Discursive Identity Construction in Populism : A Case Study on Fidesz and PiS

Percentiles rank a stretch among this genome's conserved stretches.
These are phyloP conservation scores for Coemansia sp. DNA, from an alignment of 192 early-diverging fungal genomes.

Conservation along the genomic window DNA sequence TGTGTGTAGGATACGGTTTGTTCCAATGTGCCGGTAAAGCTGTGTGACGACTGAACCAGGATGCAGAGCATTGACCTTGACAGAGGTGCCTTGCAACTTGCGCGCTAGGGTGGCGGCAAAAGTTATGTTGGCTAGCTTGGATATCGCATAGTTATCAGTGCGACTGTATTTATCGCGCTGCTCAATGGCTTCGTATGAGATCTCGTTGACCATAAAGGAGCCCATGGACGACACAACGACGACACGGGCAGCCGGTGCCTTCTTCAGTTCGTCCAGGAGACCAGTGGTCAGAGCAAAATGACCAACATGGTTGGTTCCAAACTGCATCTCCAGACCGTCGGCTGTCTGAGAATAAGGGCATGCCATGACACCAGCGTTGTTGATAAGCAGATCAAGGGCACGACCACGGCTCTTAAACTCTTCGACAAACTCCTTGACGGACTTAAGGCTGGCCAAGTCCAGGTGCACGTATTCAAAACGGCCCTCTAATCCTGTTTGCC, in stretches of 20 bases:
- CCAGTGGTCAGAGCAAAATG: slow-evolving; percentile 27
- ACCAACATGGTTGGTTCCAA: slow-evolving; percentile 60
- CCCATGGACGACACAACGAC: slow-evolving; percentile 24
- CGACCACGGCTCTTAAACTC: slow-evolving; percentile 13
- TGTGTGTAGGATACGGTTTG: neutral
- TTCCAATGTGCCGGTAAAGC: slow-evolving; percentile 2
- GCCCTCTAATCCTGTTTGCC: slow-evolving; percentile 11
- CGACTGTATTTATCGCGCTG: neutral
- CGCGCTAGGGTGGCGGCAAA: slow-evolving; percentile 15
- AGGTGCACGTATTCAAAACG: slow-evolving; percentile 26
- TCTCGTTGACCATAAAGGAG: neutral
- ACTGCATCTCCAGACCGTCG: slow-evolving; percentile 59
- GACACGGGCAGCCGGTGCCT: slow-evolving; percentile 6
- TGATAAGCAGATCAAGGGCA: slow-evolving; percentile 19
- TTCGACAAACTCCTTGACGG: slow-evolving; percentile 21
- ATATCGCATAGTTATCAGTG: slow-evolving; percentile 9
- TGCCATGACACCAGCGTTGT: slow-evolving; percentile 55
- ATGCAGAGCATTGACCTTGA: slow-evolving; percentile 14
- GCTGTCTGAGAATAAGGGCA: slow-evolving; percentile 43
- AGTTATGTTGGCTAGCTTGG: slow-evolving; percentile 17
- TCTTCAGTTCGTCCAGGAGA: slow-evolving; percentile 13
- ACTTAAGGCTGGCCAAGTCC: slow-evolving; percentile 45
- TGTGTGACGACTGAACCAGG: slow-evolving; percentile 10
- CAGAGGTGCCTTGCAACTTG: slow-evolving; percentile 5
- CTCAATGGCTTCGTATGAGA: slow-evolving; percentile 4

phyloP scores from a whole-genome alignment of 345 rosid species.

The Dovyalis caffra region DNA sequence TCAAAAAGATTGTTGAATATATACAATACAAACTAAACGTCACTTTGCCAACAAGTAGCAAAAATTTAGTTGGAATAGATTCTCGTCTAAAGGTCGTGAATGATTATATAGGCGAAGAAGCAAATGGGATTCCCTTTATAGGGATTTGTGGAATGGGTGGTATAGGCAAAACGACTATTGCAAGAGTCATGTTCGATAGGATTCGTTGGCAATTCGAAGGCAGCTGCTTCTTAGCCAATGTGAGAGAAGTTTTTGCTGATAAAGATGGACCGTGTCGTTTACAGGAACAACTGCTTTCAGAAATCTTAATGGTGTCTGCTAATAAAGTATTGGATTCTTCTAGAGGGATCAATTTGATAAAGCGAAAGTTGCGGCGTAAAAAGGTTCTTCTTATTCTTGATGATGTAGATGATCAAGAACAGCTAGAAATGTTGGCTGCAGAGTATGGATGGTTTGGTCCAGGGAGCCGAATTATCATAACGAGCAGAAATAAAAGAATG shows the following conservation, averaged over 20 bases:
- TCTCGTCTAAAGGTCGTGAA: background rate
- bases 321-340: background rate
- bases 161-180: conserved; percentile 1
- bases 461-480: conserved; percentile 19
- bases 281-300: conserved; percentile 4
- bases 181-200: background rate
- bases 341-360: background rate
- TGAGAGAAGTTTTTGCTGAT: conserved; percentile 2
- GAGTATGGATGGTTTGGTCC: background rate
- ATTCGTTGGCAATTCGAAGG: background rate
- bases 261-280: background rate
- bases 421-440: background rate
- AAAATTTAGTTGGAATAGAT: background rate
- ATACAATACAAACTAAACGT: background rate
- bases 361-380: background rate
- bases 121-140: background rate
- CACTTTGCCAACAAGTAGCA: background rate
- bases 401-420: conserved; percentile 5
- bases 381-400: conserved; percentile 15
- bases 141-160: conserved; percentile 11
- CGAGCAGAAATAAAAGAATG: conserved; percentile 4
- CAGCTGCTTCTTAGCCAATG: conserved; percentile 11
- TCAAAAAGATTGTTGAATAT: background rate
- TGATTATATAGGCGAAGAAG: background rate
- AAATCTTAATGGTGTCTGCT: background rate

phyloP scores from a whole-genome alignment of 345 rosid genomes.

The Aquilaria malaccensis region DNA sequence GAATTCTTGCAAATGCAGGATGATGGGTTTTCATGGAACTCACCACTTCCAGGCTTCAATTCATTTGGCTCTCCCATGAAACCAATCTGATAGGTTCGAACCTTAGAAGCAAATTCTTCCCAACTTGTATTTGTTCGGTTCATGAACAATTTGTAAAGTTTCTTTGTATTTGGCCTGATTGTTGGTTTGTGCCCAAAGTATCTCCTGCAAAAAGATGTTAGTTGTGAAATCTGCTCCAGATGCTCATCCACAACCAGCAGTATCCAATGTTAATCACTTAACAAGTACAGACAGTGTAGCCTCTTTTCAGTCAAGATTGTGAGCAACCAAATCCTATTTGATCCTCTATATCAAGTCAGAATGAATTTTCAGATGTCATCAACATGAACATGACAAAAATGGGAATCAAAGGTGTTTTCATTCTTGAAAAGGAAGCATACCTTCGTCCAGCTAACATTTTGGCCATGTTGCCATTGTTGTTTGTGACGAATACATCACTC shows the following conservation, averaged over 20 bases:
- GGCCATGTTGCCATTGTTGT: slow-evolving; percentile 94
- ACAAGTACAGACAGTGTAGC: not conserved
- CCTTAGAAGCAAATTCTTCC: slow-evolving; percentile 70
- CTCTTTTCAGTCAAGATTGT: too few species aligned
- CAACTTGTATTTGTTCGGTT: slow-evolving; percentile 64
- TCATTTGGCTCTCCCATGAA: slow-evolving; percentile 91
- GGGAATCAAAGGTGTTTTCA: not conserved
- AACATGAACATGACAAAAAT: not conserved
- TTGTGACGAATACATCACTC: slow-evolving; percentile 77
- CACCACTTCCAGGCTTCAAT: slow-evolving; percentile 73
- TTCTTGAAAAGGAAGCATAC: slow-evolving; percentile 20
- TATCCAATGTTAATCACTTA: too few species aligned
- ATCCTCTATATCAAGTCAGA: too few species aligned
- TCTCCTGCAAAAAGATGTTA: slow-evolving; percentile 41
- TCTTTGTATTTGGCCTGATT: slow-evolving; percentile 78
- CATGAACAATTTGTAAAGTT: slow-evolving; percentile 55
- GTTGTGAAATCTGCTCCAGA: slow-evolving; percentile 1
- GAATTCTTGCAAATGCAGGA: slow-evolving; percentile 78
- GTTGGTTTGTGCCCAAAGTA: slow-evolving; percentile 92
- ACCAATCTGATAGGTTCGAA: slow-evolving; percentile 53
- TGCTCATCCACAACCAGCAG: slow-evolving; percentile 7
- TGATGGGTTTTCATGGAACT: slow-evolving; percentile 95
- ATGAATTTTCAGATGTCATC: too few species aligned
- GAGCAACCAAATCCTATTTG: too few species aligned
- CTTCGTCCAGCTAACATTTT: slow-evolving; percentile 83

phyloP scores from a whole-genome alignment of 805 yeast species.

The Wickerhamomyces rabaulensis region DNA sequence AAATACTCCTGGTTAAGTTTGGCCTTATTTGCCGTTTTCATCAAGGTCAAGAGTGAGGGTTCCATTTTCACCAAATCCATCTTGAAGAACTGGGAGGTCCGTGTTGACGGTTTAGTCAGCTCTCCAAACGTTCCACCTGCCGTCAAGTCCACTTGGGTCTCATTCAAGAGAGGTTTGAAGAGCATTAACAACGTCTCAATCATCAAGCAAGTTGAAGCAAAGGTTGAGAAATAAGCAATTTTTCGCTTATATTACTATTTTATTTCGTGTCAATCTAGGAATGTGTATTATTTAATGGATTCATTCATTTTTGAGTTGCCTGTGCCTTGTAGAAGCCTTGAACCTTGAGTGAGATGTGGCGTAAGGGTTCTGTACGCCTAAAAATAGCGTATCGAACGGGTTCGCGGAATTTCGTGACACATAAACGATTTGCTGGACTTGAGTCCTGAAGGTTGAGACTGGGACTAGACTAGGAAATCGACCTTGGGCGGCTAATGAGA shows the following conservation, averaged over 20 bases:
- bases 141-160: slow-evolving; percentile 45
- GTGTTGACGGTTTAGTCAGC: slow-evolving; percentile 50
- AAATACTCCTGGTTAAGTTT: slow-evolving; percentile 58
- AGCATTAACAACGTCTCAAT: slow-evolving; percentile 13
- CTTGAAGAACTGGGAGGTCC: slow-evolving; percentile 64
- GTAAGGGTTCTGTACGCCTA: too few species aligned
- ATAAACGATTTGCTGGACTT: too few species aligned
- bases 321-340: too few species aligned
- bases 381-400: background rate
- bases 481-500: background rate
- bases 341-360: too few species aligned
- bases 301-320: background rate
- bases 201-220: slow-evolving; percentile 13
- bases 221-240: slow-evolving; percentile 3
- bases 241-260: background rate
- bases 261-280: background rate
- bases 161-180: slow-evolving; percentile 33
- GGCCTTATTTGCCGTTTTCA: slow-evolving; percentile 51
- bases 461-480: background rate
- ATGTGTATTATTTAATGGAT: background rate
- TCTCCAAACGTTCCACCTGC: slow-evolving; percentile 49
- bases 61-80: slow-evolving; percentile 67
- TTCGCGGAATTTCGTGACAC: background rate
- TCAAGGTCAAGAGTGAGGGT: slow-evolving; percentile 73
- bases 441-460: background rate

Abstract: This thesis investigates discursive identity creation used in the discourses of the governing populist political parties of Hungary and Poland, Fidesz and PiS. Considering the important role construction of social identities play in populism, this article argues that we need to enhance our understanding of how the Self and the Other is described and used in populist discourse. The analytical framework draws on earlier literature from the broader field of populism as well as from the fields of Foreign Policy Analysis (FPA), security studies and discourse analysis. In this thesis, the Self is conceptualised as Hungary and Poland, respectively, and the Other is conceptualised as the West. The findings show that Hungary and Poland are depicted as unique, strong and brave, and that “the people” share a common and distinctive culture. Meanwhile, the West is depicted as controlling and not to be trusted. The historical victimization of the nation in relation to the West is important, and used to legitimize the current relationship of the two. Moreover, both discourses use similar rhetoric strategies to defend these identities. However, the analysis also points to differences between the discourse used by PiS and the discourse used by Fidesz, where the latter is more extreme in its identity construction. Hungary is depicted as more unique and the identity of the West entail a more radical degree of Otherness carrying a more direct threat towards the existence of the Hungarian nation. In the discourse used by PiS, on the other hand, the West does pose a threat to the sovereignty of the Polish nation, but Poland simultaneously identifies with and wishes to integrate further with the West. Lastly, the findings show that the discursive identity construction of Hungary, Polandand the West is closely related to new legislation planned or implemented by the parties, and is hence not only a rhetoric device.
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